Cerebral small vessel disease (CSVD) is a common group of neurological conditions that confer a significant burden of morbidity and mortality worldwide. In most cases, CSVD is only recognized in its advanced stages once its symptomatic sequelae develop. However, its significance in asymptomatic healthy populations remains poorly defined. In population-based studies of presumed healthy elderly individuals, CSVD neuroimaging markers including white matter hyperintensities, lacunes, cerebral microbleeds, enlarged perivascular spaces, cortical superficial siderosis, and cerebral microinfarcts are frequently detected. While the presence of these imaging markers may reflect unique mechanisms at play, there are likely shared pathways underlying CSVD. Herein, we aim to assess the etiology and significance of these individual biomarkers by focusing in asymptomatic populations at an epidemiological level. By primarily examining population-based studies, we explore the risk factors that are involved in the formation and progression of these biomarkers. Through a critical semi-systematic review, we aim to characterize “asymptomatic” CSVD, review screening modalities, and draw associations from observational studies in clinical populations. Lastly, we highlight areas of research (including therapeutic approaches) in which further investigation is needed to better understand asymptomatic CSVD.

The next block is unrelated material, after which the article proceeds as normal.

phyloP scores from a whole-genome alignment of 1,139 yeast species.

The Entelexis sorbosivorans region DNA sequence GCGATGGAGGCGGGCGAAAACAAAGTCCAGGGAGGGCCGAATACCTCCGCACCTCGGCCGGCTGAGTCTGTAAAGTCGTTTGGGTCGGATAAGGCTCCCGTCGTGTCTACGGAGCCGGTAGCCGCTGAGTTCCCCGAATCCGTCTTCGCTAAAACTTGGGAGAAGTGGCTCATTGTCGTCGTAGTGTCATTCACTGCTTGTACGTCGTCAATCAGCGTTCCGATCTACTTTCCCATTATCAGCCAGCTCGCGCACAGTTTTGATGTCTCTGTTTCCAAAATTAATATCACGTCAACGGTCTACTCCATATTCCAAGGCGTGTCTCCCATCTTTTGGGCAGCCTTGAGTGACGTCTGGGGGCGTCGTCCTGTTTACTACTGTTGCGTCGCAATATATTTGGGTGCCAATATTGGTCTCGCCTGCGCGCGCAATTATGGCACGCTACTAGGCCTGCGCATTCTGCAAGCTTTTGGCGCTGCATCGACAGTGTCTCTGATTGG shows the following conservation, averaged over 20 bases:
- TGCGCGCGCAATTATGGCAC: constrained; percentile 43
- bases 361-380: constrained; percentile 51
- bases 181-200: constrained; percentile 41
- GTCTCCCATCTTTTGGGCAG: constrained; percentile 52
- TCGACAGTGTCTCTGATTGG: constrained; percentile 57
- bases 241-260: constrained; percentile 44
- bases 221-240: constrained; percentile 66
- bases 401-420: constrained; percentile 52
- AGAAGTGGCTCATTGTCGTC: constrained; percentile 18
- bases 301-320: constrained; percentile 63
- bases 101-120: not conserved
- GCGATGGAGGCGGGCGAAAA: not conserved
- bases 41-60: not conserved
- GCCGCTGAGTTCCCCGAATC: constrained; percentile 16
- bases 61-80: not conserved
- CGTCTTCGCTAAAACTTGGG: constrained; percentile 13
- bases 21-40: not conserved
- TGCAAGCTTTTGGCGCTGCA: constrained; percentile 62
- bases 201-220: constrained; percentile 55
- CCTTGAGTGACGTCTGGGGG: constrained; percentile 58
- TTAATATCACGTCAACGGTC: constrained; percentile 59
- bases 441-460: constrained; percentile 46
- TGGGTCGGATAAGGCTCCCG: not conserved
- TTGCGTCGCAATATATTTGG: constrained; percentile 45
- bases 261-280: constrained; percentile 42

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doi.org/10.5853/jos.2018.03608, hdl.handle.net/1765/116968
Journal of Stroke
Department of Radiology

Das, A.S., Regenhardt, R.W., Vernooij, M.W, Blacker, D, Charidimou, A, & Viswanathan, A. (2019). Asymptomatic Cerebral Small Vessel Disease: Insights from Population-Based Studies. Journal of Stroke, 21(2), 121–138. doi:10.5853/jos.2018.03608